Gabriel Newman has just come out of one of his favourite restaurants, his heart still beating as he tries to sell his latest idea.
His pitch: Provide a lunch that you would serve at a funeral reception. Oh, and do it for free.
The request may seem a little far-fetched to a business trying to make a living rather than serve up obligatory finger sandwiches, but it’s all part of a social experiment that Newman is offering through the auspices of the Vernon Public Art Gallery.
And so far, he has received ––pardon the pun–– a few bites.
“My work is hard to pitch. What’s attractive depends on who you are,” deadpans Newman.
The free food is part of Newman’s latest project, the Funeral Café, where members of the community will sit down to lunch provided at the art gallery. The catch is whoever attends must share a story they would either tell about a loved one or they would like to be heard about themselves –– at a funeral.
Their stories will be recorded for the VPAG installation, which will remain open throughout the day to that spectators can come in, listen to the recorded stories, and in exchange, record their own stories.
“It was Thomas King (author of The Truth About Stories) who said ‘The truth about stories is that that’s all we are,’” said Newman on why he has chosen to record people’s “eulogies” and share them with the community.
“We give high status to the written word, to filmmakers, but I think the most important stories take place at the performance venue we have in each of our homes, the dinner table. It’s what we do when we get together with family that’s really important… I am just celebrating the skills we already have and that we value.
“A lot of us already have an empty relationship with our computers. This way we can have meaningful relationship with people at the café.”
This isn’t the first time Newman has attempted to engage the community in telling its stories.
Last year, as part of his thesis for his master’s in fine arts at UBC Okanagan, Newman came up with the Social Potluck, where he invited people of all social strata to dinner. The fee was that they were asked to share a story –– any story.
People spoke on a wide variety of topics, which Newman attempted to unspool for his thesis –– not an easy task, he said.
“The thing about these events is that we are not sure what story they are going to tell. We don’t have any bearings and there is no wrong story or gesture. The deal is to just deliver a story,” said Newman.
“We got a mixture — a lot of neat experiences and it attracted interesting people.
“It’s why I don’t like to charge anything for people to participate, so I can open the door to everyone. It’s why I want to make it a community project.”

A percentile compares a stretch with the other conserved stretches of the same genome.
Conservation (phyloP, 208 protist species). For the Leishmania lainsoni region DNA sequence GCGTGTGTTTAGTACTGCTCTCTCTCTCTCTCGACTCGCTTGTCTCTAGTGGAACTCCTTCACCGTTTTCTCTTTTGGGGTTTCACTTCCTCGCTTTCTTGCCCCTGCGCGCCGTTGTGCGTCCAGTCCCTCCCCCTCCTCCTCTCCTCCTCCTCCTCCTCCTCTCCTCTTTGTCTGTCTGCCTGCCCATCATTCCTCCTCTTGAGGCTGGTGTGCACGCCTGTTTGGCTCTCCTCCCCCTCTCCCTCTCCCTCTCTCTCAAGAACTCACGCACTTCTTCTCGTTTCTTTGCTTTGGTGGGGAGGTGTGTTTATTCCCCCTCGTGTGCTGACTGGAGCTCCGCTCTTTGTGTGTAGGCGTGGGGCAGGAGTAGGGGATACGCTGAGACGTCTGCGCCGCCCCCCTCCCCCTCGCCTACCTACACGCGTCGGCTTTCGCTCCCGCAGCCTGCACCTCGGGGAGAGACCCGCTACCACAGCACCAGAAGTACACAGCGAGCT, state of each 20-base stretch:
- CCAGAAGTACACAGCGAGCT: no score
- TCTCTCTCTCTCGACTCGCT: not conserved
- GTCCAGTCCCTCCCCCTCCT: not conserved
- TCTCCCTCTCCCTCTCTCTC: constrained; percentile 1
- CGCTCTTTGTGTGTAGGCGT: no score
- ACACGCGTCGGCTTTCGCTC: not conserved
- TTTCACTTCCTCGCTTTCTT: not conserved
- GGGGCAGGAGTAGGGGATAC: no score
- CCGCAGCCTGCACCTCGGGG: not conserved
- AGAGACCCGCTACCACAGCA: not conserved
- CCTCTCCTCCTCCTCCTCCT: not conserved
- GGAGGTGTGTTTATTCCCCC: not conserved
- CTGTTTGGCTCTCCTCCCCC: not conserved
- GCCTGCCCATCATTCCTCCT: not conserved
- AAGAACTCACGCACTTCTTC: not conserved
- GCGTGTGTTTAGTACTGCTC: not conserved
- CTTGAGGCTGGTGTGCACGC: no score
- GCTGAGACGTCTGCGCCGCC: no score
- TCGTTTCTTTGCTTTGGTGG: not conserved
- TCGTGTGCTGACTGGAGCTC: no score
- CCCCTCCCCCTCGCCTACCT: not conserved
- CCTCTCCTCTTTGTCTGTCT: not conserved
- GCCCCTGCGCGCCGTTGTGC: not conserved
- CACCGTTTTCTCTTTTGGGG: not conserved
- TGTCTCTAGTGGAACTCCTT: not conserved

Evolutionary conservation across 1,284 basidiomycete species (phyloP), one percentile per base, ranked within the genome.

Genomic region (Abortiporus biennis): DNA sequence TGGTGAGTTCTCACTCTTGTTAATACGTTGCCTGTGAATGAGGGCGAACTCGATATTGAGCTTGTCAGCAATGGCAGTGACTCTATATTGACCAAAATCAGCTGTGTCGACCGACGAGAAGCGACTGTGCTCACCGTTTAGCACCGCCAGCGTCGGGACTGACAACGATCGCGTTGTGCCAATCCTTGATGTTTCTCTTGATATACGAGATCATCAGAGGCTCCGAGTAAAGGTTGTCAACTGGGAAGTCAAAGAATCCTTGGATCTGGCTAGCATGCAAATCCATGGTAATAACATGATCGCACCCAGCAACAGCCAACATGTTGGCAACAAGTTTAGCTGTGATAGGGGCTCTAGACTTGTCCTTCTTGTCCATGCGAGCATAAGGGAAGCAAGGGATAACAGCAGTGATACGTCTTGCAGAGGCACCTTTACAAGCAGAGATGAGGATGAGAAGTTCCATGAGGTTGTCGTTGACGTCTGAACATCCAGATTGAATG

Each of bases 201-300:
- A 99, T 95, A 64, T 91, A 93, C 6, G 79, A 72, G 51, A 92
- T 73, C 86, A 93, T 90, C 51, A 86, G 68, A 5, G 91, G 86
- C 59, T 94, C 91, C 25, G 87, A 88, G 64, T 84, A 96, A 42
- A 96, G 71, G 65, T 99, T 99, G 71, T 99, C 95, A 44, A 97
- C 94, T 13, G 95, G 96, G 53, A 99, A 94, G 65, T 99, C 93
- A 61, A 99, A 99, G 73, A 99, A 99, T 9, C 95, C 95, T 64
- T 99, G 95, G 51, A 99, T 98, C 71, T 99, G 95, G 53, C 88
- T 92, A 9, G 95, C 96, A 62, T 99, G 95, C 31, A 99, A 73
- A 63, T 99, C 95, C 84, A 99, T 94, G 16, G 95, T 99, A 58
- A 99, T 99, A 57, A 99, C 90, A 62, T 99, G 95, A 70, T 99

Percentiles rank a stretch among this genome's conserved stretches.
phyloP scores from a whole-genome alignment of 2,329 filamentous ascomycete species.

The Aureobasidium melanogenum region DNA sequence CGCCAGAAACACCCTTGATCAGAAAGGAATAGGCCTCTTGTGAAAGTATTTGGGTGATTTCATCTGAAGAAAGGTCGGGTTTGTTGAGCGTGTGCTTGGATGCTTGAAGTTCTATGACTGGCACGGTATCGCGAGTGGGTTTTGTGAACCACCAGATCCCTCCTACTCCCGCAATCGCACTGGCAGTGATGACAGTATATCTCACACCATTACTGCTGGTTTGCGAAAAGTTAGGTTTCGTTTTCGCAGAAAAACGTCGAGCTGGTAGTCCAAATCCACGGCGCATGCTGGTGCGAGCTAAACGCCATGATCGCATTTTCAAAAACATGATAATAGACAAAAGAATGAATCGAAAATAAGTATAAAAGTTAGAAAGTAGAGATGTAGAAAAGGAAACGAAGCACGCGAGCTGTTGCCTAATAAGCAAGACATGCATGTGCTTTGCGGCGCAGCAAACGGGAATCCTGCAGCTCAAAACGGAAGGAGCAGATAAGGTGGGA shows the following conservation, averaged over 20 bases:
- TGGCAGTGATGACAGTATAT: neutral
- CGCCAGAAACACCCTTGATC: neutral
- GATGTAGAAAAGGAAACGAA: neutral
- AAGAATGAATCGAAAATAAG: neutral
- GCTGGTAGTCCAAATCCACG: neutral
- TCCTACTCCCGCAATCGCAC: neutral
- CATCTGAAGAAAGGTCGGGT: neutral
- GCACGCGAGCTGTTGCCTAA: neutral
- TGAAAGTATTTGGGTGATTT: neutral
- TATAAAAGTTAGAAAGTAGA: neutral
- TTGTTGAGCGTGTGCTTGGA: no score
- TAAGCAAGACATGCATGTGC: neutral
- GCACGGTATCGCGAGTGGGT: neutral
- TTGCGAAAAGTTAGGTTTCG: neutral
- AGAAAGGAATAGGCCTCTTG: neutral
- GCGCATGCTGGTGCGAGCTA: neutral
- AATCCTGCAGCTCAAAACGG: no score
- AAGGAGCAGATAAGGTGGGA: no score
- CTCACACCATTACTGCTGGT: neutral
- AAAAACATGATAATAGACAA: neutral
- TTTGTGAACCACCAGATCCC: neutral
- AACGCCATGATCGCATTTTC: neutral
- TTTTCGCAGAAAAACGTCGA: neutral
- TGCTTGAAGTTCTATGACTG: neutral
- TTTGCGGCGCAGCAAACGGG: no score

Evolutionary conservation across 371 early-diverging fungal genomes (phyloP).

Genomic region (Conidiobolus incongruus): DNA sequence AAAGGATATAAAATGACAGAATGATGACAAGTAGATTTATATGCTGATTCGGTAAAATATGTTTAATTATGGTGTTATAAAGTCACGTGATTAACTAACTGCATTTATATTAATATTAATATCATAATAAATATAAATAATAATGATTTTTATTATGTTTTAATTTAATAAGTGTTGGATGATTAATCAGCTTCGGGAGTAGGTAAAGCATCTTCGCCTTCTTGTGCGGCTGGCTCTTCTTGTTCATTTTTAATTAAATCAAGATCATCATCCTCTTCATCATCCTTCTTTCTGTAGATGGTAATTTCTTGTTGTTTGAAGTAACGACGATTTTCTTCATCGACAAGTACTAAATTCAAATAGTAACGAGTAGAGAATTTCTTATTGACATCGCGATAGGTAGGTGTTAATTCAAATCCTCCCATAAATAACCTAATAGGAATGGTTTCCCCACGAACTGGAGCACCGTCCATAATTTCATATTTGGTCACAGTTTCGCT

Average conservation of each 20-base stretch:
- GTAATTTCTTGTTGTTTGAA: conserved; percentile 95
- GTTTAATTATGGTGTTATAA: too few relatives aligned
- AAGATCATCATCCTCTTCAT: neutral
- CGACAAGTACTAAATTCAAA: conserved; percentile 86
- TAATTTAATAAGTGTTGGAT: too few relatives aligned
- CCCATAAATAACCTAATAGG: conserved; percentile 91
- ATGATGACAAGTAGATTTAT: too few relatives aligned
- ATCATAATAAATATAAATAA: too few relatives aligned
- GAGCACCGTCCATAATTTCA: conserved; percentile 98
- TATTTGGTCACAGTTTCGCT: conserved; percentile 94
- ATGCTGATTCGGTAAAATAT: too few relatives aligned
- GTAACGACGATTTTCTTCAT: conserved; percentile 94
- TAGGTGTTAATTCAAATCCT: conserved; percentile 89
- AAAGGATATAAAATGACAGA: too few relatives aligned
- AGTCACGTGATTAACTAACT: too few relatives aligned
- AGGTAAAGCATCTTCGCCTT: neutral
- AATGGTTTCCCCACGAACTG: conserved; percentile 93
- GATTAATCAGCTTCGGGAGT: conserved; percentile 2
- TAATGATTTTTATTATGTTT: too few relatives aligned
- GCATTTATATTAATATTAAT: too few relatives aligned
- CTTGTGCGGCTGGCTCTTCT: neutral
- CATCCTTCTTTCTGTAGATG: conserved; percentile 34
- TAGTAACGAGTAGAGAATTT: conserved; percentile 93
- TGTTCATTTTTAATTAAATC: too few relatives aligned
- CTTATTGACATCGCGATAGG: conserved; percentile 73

Although he has narrowed the topic slightly for the Funeral Café, the whole idea is for people to still gather around a table and communicate their deepest desires and thoughts, and become part of an aural historical record of what it means to be community.
“In a weird way I’ve cheated.. I wanted to do the Social Potluck, but with a topic,” said Newman. “I picked a topic that is broad, but one that you can run with. I’ve left the funeral aspect wide open. It’s a topic; a place to start.”
And as he is also the host of the highly successful Ghost Tours of Vernon, Newman has an admitted fascination with death.
“In North America we are standoffish about death and some may be nervous to tell stories with that topic in mind. (However,) I think it’s when our lives are derailed that we feel truly alive. And nothing derails our lives more than death.”
Besides a place to nosh and share a story, the Funeral Café will remain open during its installation at the VPAG from Oct. 18 to Dec. 21. All of the gathered recordings and transcriptions from the participants will be in turn incorporated in the narratives about funerals and performed by Newman in successive performances at the gallery.
Newman adds he is grateful to the VPAG, and specifically to curator Lubos Culen, as well as to local restaurants Crush Bistro and Bamboo Beach Grill (a third restaurant is TBA, while Newman plans to prepare a meal himself) for allowing him to share his experiment with the public.
“Hats off to them… It is sort of a crazy idea,” he laughed.
The first Funeral Café takes place Oct. 15, and will run thereafter on Oct. 31, Nov. 17 and Dec. 1. There is only room for six people at each luncheon.
Those interested in participating can contact Newman by e-mail at firstname.lastname@example.org or call 250-260-8757.